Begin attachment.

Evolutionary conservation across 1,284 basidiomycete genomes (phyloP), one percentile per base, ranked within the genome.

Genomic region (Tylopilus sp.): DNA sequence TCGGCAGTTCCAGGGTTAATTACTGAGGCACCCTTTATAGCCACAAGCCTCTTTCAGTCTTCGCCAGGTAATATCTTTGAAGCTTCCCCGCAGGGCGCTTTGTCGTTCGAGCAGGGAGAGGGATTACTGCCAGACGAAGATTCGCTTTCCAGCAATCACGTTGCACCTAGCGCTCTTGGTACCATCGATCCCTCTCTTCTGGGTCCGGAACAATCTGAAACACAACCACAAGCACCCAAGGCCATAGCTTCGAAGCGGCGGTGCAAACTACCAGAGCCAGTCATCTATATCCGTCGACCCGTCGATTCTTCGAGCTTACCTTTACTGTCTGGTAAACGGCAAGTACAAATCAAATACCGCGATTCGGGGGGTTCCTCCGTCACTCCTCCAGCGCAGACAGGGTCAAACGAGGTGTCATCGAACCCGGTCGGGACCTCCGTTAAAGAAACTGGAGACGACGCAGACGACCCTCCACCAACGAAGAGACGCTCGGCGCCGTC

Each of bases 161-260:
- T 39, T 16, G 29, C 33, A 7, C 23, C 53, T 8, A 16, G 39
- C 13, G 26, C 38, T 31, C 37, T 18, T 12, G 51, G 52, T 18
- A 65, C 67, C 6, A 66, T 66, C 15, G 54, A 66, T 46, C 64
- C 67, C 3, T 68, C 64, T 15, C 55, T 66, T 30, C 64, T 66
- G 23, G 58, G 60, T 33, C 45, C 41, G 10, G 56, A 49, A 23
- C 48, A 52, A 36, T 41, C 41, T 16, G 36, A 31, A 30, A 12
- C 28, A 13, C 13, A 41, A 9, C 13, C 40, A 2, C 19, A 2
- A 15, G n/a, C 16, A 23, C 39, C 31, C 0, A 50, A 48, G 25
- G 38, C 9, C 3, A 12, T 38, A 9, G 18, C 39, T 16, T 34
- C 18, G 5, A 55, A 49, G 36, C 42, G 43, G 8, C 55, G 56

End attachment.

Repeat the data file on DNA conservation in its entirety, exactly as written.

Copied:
Evolutionary conservation across 1,284 basidiomycete genomes (phyloP), one percentile per base, ranked within the genome.

Genomic region (Tylopilus sp.): DNA sequence TCGGCAGTTCCAGGGTTAATTACTGAGGCACCCTTTATAGCCACAAGCCTCTTTCAGTCTTCGCCAGGTAATATCTTTGAAGCTTCCCCGCAGGGCGCTTTGTCGTTCGAGCAGGGAGAGGGATTACTGCCAGACGAAGATTCGCTTTCCAGCAATCACGTTGCACCTAGCGCTCTTGGTACCATCGATCCCTCTCTTCTGGGTCCGGAACAATCTGAAACACAACCACAAGCACCCAAGGCCATAGCTTCGAAGCGGCGGTGCAAACTACCAGAGCCAGTCATCTATATCCGTCGACCCGTCGATTCTTCGAGCTTACCTTTACTGTCTGGTAAACGGCAAGTACAAATCAAATACCGCGATTCGGGGGGTTCCTCCGTCACTCCTCCAGCGCAGACAGGGTCAAACGAGGTGTCATCGAACCCGGTCGGGACCTCCGTTAAAGAAACTGGAGACGACGCAGACGACCCTCCACCAACGAAGAGACGCTCGGCGCCGTC

Each of bases 161-260:
- T 39, T 16, G 29, C 33, A 7, C 23, C 53, T 8, A 16, G 39
- C 13, G 26, C 38, T 31, C 37, T 18, T 12, G 51, G 52, T 18
- A 65, C 67, C 6, A 66, T 66, C 15, G 54, A 66, T 46, C 64
- C 67, C 3, T 68, C 64, T 15, C 55, T 66, T 30, C 64, T 66
- G 23, G 58, G 60, T 33, C 45, C 41, G 10, G 56, A 49, A 23
- C 48, A 52, A 36, T 41, C 41, T 16, G 36, A 31, A 30, A 12
- C 28, A 13, C 13, A 41, A 9, C 13, C 40, A 2, C 19, A 2
- A 15, G n/a, C 16, A 23, C 39, C 31, C 0, A 50, A 48, G 25
- G 38, C 9, C 3, A 12, T 38, A 9, G 18, C 39, T 16, T 34
- C 18, G 5, A 55, A 49, G 36, C 42, G 43, G 8, C 55, G 56